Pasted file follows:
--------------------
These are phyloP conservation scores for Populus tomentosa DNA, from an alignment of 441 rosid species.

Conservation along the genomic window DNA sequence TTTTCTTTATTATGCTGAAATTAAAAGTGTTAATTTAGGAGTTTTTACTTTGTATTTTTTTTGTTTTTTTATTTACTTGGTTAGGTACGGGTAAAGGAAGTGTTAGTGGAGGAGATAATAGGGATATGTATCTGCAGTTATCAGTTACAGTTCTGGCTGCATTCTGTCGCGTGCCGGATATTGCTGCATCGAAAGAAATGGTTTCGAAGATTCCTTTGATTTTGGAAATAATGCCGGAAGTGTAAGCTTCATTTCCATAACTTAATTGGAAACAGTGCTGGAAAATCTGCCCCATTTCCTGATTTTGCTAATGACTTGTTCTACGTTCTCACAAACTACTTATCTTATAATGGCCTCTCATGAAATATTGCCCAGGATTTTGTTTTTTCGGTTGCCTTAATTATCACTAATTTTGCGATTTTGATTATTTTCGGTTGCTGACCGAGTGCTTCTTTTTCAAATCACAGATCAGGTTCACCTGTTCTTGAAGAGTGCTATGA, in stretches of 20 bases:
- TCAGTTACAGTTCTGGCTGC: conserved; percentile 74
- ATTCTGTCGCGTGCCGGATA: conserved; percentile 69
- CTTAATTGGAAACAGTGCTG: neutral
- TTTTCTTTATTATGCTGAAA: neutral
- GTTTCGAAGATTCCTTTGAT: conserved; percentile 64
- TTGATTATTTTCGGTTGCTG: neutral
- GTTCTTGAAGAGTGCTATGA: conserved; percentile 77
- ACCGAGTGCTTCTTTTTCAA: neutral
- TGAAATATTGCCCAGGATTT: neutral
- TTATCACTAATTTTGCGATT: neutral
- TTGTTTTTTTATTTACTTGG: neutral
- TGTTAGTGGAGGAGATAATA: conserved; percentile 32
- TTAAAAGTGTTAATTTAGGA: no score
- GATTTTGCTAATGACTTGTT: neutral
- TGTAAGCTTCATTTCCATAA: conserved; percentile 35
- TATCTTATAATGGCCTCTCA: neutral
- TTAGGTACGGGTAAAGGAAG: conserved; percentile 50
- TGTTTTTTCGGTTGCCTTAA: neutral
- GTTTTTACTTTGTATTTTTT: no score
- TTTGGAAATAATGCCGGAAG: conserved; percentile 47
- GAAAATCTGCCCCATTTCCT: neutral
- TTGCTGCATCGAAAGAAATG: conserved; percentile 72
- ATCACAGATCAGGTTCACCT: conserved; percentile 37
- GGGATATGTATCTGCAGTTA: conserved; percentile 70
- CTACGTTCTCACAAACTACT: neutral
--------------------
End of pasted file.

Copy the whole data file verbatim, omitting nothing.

These are phyloP conservation scores for Populus tomentosa DNA, from an alignment of 441 rosid species.

Conservation along the genomic window DNA sequence TTTTCTTTATTATGCTGAAATTAAAAGTGTTAATTTAGGAGTTTTTACTTTGTATTTTTTTTGTTTTTTTATTTACTTGGTTAGGTACGGGTAAAGGAAGTGTTAGTGGAGGAGATAATAGGGATATGTATCTGCAGTTATCAGTTACAGTTCTGGCTGCATTCTGTCGCGTGCCGGATATTGCTGCATCGAAAGAAATGGTTTCGAAGATTCCTTTGATTTTGGAAATAATGCCGGAAGTGTAAGCTTCATTTCCATAACTTAATTGGAAACAGTGCTGGAAAATCTGCCCCATTTCCTGATTTTGCTAATGACTTGTTCTACGTTCTCACAAACTACTTATCTTATAATGGCCTCTCATGAAATATTGCCCAGGATTTTGTTTTTTCGGTTGCCTTAATTATCACTAATTTTGCGATTTTGATTATTTTCGGTTGCTGACCGAGTGCTTCTTTTTCAAATCACAGATCAGGTTCACCTGTTCTTGAAGAGTGCTATGA, in stretches of 20 bases:
- TCAGTTACAGTTCTGGCTGC: conserved; percentile 74
- ATTCTGTCGCGTGCCGGATA: conserved; percentile 69
- CTTAATTGGAAACAGTGCTG: neutral
- TTTTCTTTATTATGCTGAAA: neutral
- GTTTCGAAGATTCCTTTGAT: conserved; percentile 64
- TTGATTATTTTCGGTTGCTG: neutral
- GTTCTTGAAGAGTGCTATGA: conserved; percentile 77
- ACCGAGTGCTTCTTTTTCAA: neutral
- TGAAATATTGCCCAGGATTT: neutral
- TTATCACTAATTTTGCGATT: neutral
- TTGTTTTTTTATTTACTTGG: neutral
- TGTTAGTGGAGGAGATAATA: conserved; percentile 32
- TTAAAAGTGTTAATTTAGGA: no score
- GATTTTGCTAATGACTTGTT: neutral
- TGTAAGCTTCATTTCCATAA: conserved; percentile 35
- TATCTTATAATGGCCTCTCA: neutral
- TTAGGTACGGGTAAAGGAAG: conserved; percentile 50
- TGTTTTTTCGGTTGCCTTAA: neutral
- GTTTTTACTTTGTATTTTTT: no score
- TTTGGAAATAATGCCGGAAG: conserved; percentile 47
- GAAAATCTGCCCCATTTCCT: neutral
- TTGCTGCATCGAAAGAAATG: conserved; percentile 72
- ATCACAGATCAGGTTCACCT: conserved; percentile 37
- GGGATATGTATCTGCAGTTA: conserved; percentile 70
- CTACGTTCTCACAAACTACT: neutral